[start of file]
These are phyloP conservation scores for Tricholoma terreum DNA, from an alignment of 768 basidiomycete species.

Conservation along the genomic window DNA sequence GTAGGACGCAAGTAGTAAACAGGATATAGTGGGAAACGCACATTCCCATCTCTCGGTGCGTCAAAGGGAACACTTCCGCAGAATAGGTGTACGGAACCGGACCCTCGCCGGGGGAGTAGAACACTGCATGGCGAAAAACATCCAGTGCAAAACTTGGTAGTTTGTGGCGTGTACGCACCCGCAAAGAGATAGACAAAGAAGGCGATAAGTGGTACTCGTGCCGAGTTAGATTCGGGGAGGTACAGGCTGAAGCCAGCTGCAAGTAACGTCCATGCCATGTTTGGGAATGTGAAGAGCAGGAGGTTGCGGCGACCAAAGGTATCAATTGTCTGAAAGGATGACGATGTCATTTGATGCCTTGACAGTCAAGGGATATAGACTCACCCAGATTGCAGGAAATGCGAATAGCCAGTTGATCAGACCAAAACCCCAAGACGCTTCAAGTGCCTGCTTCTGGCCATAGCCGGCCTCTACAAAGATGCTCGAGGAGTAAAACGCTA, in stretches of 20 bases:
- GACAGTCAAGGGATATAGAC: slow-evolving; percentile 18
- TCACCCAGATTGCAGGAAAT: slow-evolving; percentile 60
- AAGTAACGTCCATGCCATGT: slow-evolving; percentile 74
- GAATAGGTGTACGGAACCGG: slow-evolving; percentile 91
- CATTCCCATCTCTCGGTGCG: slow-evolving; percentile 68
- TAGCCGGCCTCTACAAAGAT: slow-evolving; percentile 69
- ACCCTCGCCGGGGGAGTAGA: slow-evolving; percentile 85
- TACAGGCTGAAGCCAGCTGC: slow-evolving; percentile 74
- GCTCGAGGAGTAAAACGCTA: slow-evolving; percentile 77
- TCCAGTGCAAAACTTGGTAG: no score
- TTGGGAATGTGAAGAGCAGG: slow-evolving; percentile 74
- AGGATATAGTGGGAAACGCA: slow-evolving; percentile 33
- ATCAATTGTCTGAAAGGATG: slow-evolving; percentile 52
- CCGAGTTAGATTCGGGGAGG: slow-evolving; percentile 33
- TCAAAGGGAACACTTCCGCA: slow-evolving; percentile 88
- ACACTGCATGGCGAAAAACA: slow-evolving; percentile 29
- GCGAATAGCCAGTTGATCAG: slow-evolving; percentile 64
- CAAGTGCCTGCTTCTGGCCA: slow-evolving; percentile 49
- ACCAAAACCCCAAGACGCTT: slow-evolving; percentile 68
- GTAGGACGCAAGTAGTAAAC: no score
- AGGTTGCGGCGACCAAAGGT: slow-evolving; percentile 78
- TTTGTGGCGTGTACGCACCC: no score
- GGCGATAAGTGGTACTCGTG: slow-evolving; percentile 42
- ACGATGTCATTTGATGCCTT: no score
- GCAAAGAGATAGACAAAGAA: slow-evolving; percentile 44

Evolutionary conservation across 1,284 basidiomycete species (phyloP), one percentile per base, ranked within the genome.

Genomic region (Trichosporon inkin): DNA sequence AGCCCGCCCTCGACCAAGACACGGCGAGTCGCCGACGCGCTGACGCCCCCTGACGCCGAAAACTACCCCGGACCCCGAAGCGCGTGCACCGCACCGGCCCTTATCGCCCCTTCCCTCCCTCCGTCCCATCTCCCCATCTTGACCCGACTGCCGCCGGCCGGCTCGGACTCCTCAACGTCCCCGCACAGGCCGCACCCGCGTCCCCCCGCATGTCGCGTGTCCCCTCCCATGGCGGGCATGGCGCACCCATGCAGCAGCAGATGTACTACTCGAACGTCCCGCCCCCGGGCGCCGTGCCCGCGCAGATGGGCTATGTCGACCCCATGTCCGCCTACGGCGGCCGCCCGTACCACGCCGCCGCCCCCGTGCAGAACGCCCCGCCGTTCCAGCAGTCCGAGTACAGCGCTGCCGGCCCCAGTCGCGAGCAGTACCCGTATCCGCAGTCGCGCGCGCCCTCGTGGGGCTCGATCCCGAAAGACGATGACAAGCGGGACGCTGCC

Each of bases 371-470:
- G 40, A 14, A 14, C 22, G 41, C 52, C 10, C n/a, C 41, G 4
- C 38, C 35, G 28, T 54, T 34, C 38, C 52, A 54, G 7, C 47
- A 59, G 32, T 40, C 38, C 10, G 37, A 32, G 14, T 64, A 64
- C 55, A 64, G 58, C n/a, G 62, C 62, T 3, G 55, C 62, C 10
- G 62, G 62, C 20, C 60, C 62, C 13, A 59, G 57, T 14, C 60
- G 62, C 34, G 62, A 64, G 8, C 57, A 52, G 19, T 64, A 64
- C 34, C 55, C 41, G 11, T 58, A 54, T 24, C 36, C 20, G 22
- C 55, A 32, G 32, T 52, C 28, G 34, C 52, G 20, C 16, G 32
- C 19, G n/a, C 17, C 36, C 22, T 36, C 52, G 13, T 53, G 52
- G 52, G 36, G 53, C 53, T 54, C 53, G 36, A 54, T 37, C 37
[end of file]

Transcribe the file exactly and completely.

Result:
These are phyloP conservation scores for Tricholoma terreum DNA, from an alignment of 768 basidiomycete species.

Conservation along the genomic window DNA sequence GTAGGACGCAAGTAGTAAACAGGATATAGTGGGAAACGCACATTCCCATCTCTCGGTGCGTCAAAGGGAACACTTCCGCAGAATAGGTGTACGGAACCGGACCCTCGCCGGGGGAGTAGAACACTGCATGGCGAAAAACATCCAGTGCAAAACTTGGTAGTTTGTGGCGTGTACGCACCCGCAAAGAGATAGACAAAGAAGGCGATAAGTGGTACTCGTGCCGAGTTAGATTCGGGGAGGTACAGGCTGAAGCCAGCTGCAAGTAACGTCCATGCCATGTTTGGGAATGTGAAGAGCAGGAGGTTGCGGCGACCAAAGGTATCAATTGTCTGAAAGGATGACGATGTCATTTGATGCCTTGACAGTCAAGGGATATAGACTCACCCAGATTGCAGGAAATGCGAATAGCCAGTTGATCAGACCAAAACCCCAAGACGCTTCAAGTGCCTGCTTCTGGCCATAGCCGGCCTCTACAAAGATGCTCGAGGAGTAAAACGCTA, in stretches of 20 bases:
- GACAGTCAAGGGATATAGAC: slow-evolving; percentile 18
- TCACCCAGATTGCAGGAAAT: slow-evolving; percentile 60
- AAGTAACGTCCATGCCATGT: slow-evolving; percentile 74
- GAATAGGTGTACGGAACCGG: slow-evolving; percentile 91
- CATTCCCATCTCTCGGTGCG: slow-evolving; percentile 68
- TAGCCGGCCTCTACAAAGAT: slow-evolving; percentile 69
- ACCCTCGCCGGGGGAGTAGA: slow-evolving; percentile 85
- TACAGGCTGAAGCCAGCTGC: slow-evolving; percentile 74
- GCTCGAGGAGTAAAACGCTA: slow-evolving; percentile 77
- TCCAGTGCAAAACTTGGTAG: no score
- TTGGGAATGTGAAGAGCAGG: slow-evolving; percentile 74
- AGGATATAGTGGGAAACGCA: slow-evolving; percentile 33
- ATCAATTGTCTGAAAGGATG: slow-evolving; percentile 52
- CCGAGTTAGATTCGGGGAGG: slow-evolving; percentile 33
- TCAAAGGGAACACTTCCGCA: slow-evolving; percentile 88
- ACACTGCATGGCGAAAAACA: slow-evolving; percentile 29
- GCGAATAGCCAGTTGATCAG: slow-evolving; percentile 64
- CAAGTGCCTGCTTCTGGCCA: slow-evolving; percentile 49
- ACCAAAACCCCAAGACGCTT: slow-evolving; percentile 68
- GTAGGACGCAAGTAGTAAAC: no score
- AGGTTGCGGCGACCAAAGGT: slow-evolving; percentile 78
- TTTGTGGCGTGTACGCACCC: no score
- GGCGATAAGTGGTACTCGTG: slow-evolving; percentile 42
- ACGATGTCATTTGATGCCTT: no score
- GCAAAGAGATAGACAAAGAA: slow-evolving; percentile 44

Evolutionary conservation across 1,284 basidiomycete species (phyloP), one percentile per base, ranked within the genome.

Genomic region (Trichosporon inkin): DNA sequence AGCCCGCCCTCGACCAAGACACGGCGAGTCGCCGACGCGCTGACGCCCCCTGACGCCGAAAACTACCCCGGACCCCGAAGCGCGTGCACCGCACCGGCCCTTATCGCCCCTTCCCTCCCTCCGTCCCATCTCCCCATCTTGACCCGACTGCCGCCGGCCGGCTCGGACTCCTCAACGTCCCCGCACAGGCCGCACCCGCGTCCCCCCGCATGTCGCGTGTCCCCTCCCATGGCGGGCATGGCGCACCCATGCAGCAGCAGATGTACTACTCGAACGTCCCGCCCCCGGGCGCCGTGCCCGCGCAGATGGGCTATGTCGACCCCATGTCCGCCTACGGCGGCCGCCCGTACCACGCCGCCGCCCCCGTGCAGAACGCCCCGCCGTTCCAGCAGTCCGAGTACAGCGCTGCCGGCCCCAGTCGCGAGCAGTACCCGTATCCGCAGTCGCGCGCGCCCTCGTGGGGCTCGATCCCGAAAGACGATGACAAGCGGGACGCTGCC

Each of bases 371-470:
- G 40, A 14, A 14, C 22, G 41, C 52, C 10, C n/a, C 41, G 4
- C 38, C 35, G 28, T 54, T 34, C 38, C 52, A 54, G 7, C 47
- A 59, G 32, T 40, C 38, C 10, G 37, A 32, G 14, T 64, A 64
- C 55, A 64, G 58, C n/a, G 62, C 62, T 3, G 55, C 62, C 10
- G 62, G 62, C 20, C 60, C 62, C 13, A 59, G 57, T 14, C 60
- G 62, C 34, G 62, A 64, G 8, C 57, A 52, G 19, T 64, A 64
- C 34, C 55, C 41, G 11, T 58, A 54, T 24, C 36, C 20, G 22
- C 55, A 32, G 32, T 52, C 28, G 34, C 52, G 20, C 16, G 32
- C 19, G n/a, C 17, C 36, C 22, T 36, C 52, G 13, T 53, G 52
- G 52, G 36, G 53, C 53, T 54, C 53, G 36, A 54, T 37, C 37